AOL Challenges iPhone With Mobile Winamp

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AOL is set to launch a new mobile product next week that will allow users to connect to their PC-based music collections from their mobile phones. An extension of the hardly noticed Winamp Remote PC-to-PC media streaming service that launched earlier, the PC-to-mobile service, in effect, turns a mobile phone into a MP3 player.

If you wondering about speed, AOL says the new mobile service will stream at the "appropriate" bitrate for the data connection and format for streaming players. Current users can download the extension and start streaming, while new users will have to first download the Winamp Remote client onto their home PC.

Beta testing will, no doubt, expose how well the application performs. 

The Winamp Remote works on handsets with a data plan, Web browser and any kind of streaming media player: 3gp, RealPlayer, Windows Media Player, or Flash. There is a catch, though. It does not support DRM-protected files.

"The move into the mobile marketplace underscores our primary objective of providing consumers with the definitive media playback and discovery experience, across multiple platforms," said Matthew Callaway, Product Director for Winamp and SHOUTcast. "Winamp Remote on mobile brings an added level of freedom to our users."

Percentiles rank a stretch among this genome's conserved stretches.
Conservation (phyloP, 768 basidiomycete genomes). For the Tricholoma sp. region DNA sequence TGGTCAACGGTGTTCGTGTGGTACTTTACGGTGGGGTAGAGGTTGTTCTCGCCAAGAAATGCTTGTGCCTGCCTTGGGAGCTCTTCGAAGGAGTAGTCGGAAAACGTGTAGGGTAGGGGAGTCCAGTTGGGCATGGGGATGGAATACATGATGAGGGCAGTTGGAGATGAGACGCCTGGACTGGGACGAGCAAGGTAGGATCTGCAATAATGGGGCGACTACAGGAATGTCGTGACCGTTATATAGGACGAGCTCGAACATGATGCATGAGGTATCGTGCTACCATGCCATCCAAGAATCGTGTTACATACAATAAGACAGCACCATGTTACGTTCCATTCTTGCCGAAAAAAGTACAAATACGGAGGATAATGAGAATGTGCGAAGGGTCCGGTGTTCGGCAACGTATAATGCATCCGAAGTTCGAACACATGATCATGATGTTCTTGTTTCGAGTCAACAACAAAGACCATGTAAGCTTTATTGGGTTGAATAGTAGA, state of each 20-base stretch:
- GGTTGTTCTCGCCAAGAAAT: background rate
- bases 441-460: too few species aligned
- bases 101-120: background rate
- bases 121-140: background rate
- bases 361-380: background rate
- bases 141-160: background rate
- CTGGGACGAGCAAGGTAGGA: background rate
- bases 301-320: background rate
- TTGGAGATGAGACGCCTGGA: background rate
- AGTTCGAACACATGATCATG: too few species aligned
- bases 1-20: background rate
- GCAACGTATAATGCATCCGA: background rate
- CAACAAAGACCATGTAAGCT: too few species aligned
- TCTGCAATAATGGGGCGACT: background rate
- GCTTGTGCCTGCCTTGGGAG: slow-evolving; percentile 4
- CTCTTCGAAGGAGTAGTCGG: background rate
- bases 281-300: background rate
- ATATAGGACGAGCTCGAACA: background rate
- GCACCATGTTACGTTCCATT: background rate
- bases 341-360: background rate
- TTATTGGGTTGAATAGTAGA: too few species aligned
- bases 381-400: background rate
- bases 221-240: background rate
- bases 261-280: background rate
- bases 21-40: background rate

The extension is powered by Orb Networks, which connects the handsets to Internet-connected computers, and allows users to share playlists with friends.

The product is a direct challenge in advance of Apple’s iPhone, which, for around $600, acts as an iPod as well. The Winamp Remote acts, then, as a way of avoiding having to buy new technology to transfer music to the handset.

With AOL’s in-roads to online video recently, the new product is another aggressive move into mobile and file-sharing. The two of them together may be AOL’s answer to a flagging brand, which had no shortage of trouble last year.

AOL Challenges iPhone With Mobile Winamp
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  • Jim S.

    I can not see how this is much of a challenge to the iPhone. Sure it plays music like the iPhone but that is not what people are going to buy an iPhone for. They are going to buy it for easy of use and the interconnectivity of the various functions of the phone. Until competitors understand that people want easy to use consumer goods they will not catch the iPhone. One case in point: my Motorola Razr requires me to press the keys 18 times to start a text message. I could pare that down to about 13 if I rearrange my contacts, etc. but that means I would have to spend some time setting it up. The iPhone will take about 2 to 4 touches of the screen to set up an text message. Add in the ability to use wi-fi to browse the web and use google maps and you have a set of feature that will attract a lot of users.

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